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The article also failed to mention that if you have a 1080i set, you are not seeing all of the frames of a 720p broadcast. 1080p does have some advantages:

1. display full content for both 1080i and 720p
2. Potential to avoid 3:2 pulldown if the set also has a 72 refresh rate option
3. Guaranteed not to have any problems deinterlacing a movie if the movie can be outputted as 1080p24.
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Old 08-11-2006, 04:50 PM   #13  
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Default 1080i/1080p

That's why I say--1080p, much ado about nothing. Let's all relax and enjoy our HD TV's.
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Old 08-19-2006, 11:36 AM   #14  
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I'll be getting a 65" Panny PDP when released...soon?
Anyway, I also plan to have high def DVD...probably Panny's BD unit if Blu-Ray ever gets their problems fixed.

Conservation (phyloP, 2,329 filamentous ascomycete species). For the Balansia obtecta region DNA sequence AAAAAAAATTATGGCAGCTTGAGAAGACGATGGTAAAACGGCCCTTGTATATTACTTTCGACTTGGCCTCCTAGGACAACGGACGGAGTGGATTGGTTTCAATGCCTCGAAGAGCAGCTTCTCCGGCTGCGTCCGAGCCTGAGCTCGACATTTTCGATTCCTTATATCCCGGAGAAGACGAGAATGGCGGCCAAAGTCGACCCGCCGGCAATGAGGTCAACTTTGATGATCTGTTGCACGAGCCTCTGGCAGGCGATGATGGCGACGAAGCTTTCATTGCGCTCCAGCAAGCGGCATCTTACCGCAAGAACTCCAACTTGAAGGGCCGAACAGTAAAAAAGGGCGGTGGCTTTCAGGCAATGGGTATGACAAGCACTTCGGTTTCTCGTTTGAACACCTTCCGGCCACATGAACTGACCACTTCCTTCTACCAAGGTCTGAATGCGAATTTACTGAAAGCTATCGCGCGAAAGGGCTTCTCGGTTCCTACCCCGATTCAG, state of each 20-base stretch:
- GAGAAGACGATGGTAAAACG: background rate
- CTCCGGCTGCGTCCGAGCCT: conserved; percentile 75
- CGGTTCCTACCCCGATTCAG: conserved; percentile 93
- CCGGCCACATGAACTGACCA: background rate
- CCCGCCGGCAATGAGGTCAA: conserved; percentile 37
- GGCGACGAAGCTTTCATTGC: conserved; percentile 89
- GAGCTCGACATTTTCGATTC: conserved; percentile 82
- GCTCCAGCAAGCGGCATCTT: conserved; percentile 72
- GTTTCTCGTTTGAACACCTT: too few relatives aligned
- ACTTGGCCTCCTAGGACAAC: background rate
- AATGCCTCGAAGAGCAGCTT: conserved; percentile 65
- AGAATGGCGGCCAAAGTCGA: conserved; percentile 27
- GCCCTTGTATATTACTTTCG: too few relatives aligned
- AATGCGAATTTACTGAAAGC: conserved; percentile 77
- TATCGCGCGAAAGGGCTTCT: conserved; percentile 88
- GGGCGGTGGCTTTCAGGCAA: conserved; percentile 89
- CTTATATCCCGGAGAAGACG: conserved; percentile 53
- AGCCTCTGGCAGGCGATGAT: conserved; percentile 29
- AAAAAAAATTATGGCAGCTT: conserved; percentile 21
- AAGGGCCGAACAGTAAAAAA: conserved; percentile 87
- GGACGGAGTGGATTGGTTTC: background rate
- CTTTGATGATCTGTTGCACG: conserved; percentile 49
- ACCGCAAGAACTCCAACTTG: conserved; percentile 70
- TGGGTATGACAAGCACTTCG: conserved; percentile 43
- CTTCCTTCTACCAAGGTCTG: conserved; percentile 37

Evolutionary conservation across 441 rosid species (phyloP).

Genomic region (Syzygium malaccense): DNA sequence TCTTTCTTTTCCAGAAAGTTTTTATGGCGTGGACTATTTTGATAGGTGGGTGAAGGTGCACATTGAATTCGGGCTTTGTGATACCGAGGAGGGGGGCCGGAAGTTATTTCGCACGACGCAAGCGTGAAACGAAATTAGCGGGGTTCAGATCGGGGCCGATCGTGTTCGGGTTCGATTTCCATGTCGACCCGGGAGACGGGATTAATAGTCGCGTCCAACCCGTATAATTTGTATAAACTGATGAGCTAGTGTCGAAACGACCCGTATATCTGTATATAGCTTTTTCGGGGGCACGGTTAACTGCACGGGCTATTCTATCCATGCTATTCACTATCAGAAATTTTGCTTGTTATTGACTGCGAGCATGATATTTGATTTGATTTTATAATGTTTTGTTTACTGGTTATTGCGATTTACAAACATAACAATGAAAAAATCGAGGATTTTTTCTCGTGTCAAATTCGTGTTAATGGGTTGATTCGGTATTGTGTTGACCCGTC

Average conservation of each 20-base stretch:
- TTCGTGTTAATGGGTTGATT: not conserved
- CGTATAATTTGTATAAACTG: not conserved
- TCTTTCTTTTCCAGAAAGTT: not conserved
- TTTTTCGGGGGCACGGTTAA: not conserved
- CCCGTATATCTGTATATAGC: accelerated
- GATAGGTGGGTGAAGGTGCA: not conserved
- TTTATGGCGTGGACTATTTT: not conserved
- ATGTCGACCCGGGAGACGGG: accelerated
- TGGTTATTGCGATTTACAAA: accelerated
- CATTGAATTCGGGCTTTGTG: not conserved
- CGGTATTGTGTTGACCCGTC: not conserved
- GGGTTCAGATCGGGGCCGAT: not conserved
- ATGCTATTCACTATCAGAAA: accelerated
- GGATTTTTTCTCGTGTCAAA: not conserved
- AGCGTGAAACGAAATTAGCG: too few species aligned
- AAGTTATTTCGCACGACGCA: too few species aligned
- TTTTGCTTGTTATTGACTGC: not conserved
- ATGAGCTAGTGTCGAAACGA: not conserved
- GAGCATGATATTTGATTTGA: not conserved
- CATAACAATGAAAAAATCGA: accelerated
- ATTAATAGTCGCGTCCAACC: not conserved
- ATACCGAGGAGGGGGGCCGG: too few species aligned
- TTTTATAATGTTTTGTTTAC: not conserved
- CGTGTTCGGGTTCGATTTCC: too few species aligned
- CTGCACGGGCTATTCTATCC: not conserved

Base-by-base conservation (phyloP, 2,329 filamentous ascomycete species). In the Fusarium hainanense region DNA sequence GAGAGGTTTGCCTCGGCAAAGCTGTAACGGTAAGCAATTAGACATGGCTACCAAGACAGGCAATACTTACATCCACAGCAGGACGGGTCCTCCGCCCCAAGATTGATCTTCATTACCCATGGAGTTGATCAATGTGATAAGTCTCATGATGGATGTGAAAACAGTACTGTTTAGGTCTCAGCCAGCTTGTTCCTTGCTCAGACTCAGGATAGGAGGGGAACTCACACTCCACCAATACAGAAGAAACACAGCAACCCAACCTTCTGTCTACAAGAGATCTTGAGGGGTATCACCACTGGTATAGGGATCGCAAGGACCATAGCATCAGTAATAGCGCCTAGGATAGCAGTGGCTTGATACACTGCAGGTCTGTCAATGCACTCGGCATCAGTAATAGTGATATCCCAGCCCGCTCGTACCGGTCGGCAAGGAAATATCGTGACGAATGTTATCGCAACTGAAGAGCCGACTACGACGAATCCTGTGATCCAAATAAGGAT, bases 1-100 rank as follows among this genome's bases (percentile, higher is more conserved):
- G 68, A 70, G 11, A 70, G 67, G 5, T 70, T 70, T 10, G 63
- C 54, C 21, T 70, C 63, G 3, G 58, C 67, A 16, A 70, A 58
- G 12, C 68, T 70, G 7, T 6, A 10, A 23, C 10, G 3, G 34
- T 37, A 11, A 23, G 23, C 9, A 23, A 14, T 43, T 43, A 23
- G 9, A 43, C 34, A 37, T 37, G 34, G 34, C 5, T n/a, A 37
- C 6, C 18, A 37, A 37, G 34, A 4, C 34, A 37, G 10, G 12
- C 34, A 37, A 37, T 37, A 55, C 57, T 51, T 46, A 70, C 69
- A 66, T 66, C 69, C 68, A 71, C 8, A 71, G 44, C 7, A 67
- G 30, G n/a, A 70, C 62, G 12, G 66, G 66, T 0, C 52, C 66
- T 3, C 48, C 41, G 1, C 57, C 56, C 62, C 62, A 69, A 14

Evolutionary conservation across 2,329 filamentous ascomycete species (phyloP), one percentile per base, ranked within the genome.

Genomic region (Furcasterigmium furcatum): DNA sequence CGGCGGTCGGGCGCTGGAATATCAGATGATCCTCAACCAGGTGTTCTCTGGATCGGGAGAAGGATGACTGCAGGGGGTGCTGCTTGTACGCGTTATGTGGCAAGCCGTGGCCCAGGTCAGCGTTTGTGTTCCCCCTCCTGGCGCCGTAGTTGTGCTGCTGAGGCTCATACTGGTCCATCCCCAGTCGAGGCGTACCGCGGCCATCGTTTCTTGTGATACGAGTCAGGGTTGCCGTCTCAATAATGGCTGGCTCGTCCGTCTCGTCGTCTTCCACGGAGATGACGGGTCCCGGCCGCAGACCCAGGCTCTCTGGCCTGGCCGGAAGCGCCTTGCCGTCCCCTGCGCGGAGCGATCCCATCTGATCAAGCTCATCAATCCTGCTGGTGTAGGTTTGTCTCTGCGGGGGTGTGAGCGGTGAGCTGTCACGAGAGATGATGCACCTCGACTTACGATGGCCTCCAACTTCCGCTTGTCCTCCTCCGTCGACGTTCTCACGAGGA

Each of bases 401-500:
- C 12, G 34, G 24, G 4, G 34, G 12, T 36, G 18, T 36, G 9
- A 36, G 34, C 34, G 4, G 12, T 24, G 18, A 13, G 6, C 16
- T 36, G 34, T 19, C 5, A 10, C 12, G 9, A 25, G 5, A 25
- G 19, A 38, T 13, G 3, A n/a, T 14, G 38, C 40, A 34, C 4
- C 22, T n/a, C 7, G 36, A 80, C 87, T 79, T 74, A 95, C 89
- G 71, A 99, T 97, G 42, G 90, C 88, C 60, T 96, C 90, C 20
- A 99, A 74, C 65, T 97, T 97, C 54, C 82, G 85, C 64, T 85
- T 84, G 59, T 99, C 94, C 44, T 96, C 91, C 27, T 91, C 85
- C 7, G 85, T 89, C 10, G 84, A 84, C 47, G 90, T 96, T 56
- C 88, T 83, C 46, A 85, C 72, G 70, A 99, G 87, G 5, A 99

With seating distance of 8'-16', I want a resolution as fine as I can get.....basically 1080p! That coupled with the high res of the DVD, and I've got the best PQ available.
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Old 08-19-2006, 12:11 PM   #15  
What's all this, then?...
 
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Wait, I'll say it before Hdrichtv does:

*There is no difference in resolution between 1080p and 1080i*

It's strictly a matter of how the information is sent. As long as your display de-interlaces 1080i properly, you will see no difference.

Now, if you want to avoid the trouble of determining whether a particular display de-interlaces 1080i properly (as the manufacturers are not going to tell you if they cheated so you must rely on independent testing), then get a display with 1080p input, which is what I'm going to do